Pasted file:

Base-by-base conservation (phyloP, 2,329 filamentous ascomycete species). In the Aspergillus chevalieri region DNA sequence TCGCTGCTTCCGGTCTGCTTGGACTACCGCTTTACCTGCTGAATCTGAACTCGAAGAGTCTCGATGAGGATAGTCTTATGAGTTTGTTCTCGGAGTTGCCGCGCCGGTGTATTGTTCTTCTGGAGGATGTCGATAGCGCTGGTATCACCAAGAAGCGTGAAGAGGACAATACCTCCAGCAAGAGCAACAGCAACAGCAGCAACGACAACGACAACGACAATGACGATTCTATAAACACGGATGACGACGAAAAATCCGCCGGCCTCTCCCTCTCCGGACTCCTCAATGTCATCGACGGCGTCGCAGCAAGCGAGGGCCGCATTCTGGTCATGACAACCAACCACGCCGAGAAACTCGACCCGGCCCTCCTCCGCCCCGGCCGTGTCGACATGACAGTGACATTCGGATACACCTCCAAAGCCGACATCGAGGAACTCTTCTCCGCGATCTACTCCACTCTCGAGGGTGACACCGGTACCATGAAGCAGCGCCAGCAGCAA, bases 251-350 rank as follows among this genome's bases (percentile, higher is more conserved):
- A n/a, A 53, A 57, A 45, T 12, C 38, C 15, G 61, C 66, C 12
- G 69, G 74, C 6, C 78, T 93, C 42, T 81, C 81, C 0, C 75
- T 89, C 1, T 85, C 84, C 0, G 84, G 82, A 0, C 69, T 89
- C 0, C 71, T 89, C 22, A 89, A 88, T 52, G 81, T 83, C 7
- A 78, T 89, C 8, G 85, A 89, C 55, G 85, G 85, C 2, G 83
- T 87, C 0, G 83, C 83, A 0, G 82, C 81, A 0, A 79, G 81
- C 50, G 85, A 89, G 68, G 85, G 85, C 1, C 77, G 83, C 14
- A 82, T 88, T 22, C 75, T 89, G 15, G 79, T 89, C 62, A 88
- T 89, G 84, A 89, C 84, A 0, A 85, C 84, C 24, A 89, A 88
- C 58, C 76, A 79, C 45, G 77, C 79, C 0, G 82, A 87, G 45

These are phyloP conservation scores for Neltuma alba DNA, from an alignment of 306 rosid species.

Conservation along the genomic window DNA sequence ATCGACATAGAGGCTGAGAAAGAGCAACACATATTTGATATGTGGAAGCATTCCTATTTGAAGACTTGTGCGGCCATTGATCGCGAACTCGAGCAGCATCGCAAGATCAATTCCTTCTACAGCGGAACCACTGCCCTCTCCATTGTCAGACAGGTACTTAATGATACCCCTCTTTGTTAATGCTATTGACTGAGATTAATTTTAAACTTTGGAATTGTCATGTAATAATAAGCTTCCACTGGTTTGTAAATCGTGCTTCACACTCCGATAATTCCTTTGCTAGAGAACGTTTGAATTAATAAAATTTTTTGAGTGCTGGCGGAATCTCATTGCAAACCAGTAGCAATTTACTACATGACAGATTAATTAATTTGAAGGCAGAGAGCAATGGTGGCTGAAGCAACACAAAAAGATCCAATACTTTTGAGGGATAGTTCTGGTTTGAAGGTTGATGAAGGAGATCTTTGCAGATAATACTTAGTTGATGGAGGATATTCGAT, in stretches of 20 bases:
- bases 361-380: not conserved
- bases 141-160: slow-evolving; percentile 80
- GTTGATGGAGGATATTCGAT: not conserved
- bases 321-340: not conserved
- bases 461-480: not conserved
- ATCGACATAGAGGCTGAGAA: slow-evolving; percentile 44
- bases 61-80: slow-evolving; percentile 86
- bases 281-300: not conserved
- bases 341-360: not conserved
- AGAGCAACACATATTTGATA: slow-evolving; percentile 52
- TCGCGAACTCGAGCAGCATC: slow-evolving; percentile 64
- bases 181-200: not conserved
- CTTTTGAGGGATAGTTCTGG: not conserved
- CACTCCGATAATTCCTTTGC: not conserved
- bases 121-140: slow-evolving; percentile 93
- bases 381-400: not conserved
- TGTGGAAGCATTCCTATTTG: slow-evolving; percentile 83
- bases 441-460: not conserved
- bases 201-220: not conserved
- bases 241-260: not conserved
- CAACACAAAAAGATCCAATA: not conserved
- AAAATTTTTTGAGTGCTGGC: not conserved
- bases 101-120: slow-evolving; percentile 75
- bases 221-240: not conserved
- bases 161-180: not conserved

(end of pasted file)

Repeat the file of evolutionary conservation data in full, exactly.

Base-by-base conservation (phyloP, 2,329 filamentous ascomycete species). In the Aspergillus chevalieri region DNA sequence TCGCTGCTTCCGGTCTGCTTGGACTACCGCTTTACCTGCTGAATCTGAACTCGAAGAGTCTCGATGAGGATAGTCTTATGAGTTTGTTCTCGGAGTTGCCGCGCCGGTGTATTGTTCTTCTGGAGGATGTCGATAGCGCTGGTATCACCAAGAAGCGTGAAGAGGACAATACCTCCAGCAAGAGCAACAGCAACAGCAGCAACGACAACGACAACGACAATGACGATTCTATAAACACGGATGACGACGAAAAATCCGCCGGCCTCTCCCTCTCCGGACTCCTCAATGTCATCGACGGCGTCGCAGCAAGCGAGGGCCGCATTCTGGTCATGACAACCAACCACGCCGAGAAACTCGACCCGGCCCTCCTCCGCCCCGGCCGTGTCGACATGACAGTGACATTCGGATACACCTCCAAAGCCGACATCGAGGAACTCTTCTCCGCGATCTACTCCACTCTCGAGGGTGACACCGGTACCATGAAGCAGCGCCAGCAGCAA, bases 251-350 rank as follows among this genome's bases (percentile, higher is more conserved):
- A n/a, A 53, A 57, A 45, T 12, C 38, C 15, G 61, C 66, C 12
- G 69, G 74, C 6, C 78, T 93, C 42, T 81, C 81, C 0, C 75
- T 89, C 1, T 85, C 84, C 0, G 84, G 82, A 0, C 69, T 89
- C 0, C 71, T 89, C 22, A 89, A 88, T 52, G 81, T 83, C 7
- A 78, T 89, C 8, G 85, A 89, C 55, G 85, G 85, C 2, G 83
- T 87, C 0, G 83, C 83, A 0, G 82, C 81, A 0, A 79, G 81
- C 50, G 85, A 89, G 68, G 85, G 85, C 1, C 77, G 83, C 14
- A 82, T 88, T 22, C 75, T 89, G 15, G 79, T 89, C 62, A 88
- T 89, G 84, A 89, C 84, A 0, A 85, C 84, C 24, A 89, A 88
- C 58, C 76, A 79, C 45, G 77, C 79, C 0, G 82, A 87, G 45

These are phyloP conservation scores for Neltuma alba DNA, from an alignment of 306 rosid species.

Conservation along the genomic window DNA sequence ATCGACATAGAGGCTGAGAAAGAGCAACACATATTTGATATGTGGAAGCATTCCTATTTGAAGACTTGTGCGGCCATTGATCGCGAACTCGAGCAGCATCGCAAGATCAATTCCTTCTACAGCGGAACCACTGCCCTCTCCATTGTCAGACAGGTACTTAATGATACCCCTCTTTGTTAATGCTATTGACTGAGATTAATTTTAAACTTTGGAATTGTCATGTAATAATAAGCTTCCACTGGTTTGTAAATCGTGCTTCACACTCCGATAATTCCTTTGCTAGAGAACGTTTGAATTAATAAAATTTTTTGAGTGCTGGCGGAATCTCATTGCAAACCAGTAGCAATTTACTACATGACAGATTAATTAATTTGAAGGCAGAGAGCAATGGTGGCTGAAGCAACACAAAAAGATCCAATACTTTTGAGGGATAGTTCTGGTTTGAAGGTTGATGAAGGAGATCTTTGCAGATAATACTTAGTTGATGGAGGATATTCGAT, in stretches of 20 bases:
- bases 361-380: not conserved
- bases 141-160: slow-evolving; percentile 80
- GTTGATGGAGGATATTCGAT: not conserved
- bases 321-340: not conserved
- bases 461-480: not conserved
- ATCGACATAGAGGCTGAGAA: slow-evolving; percentile 44
- bases 61-80: slow-evolving; percentile 86
- bases 281-300: not conserved
- bases 341-360: not conserved
- AGAGCAACACATATTTGATA: slow-evolving; percentile 52
- TCGCGAACTCGAGCAGCATC: slow-evolving; percentile 64
- bases 181-200: not conserved
- CTTTTGAGGGATAGTTCTGG: not conserved
- CACTCCGATAATTCCTTTGC: not conserved
- bases 121-140: slow-evolving; percentile 93
- bases 381-400: not conserved
- TGTGGAAGCATTCCTATTTG: slow-evolving; percentile 83
- bases 441-460: not conserved
- bases 201-220: not conserved
- bases 241-260: not conserved
- CAACACAAAAAGATCCAATA: not conserved
- AAAATTTTTTGAGTGCTGGC: not conserved
- bases 101-120: slow-evolving; percentile 75
- bases 221-240: not conserved
- bases 161-180: not conserved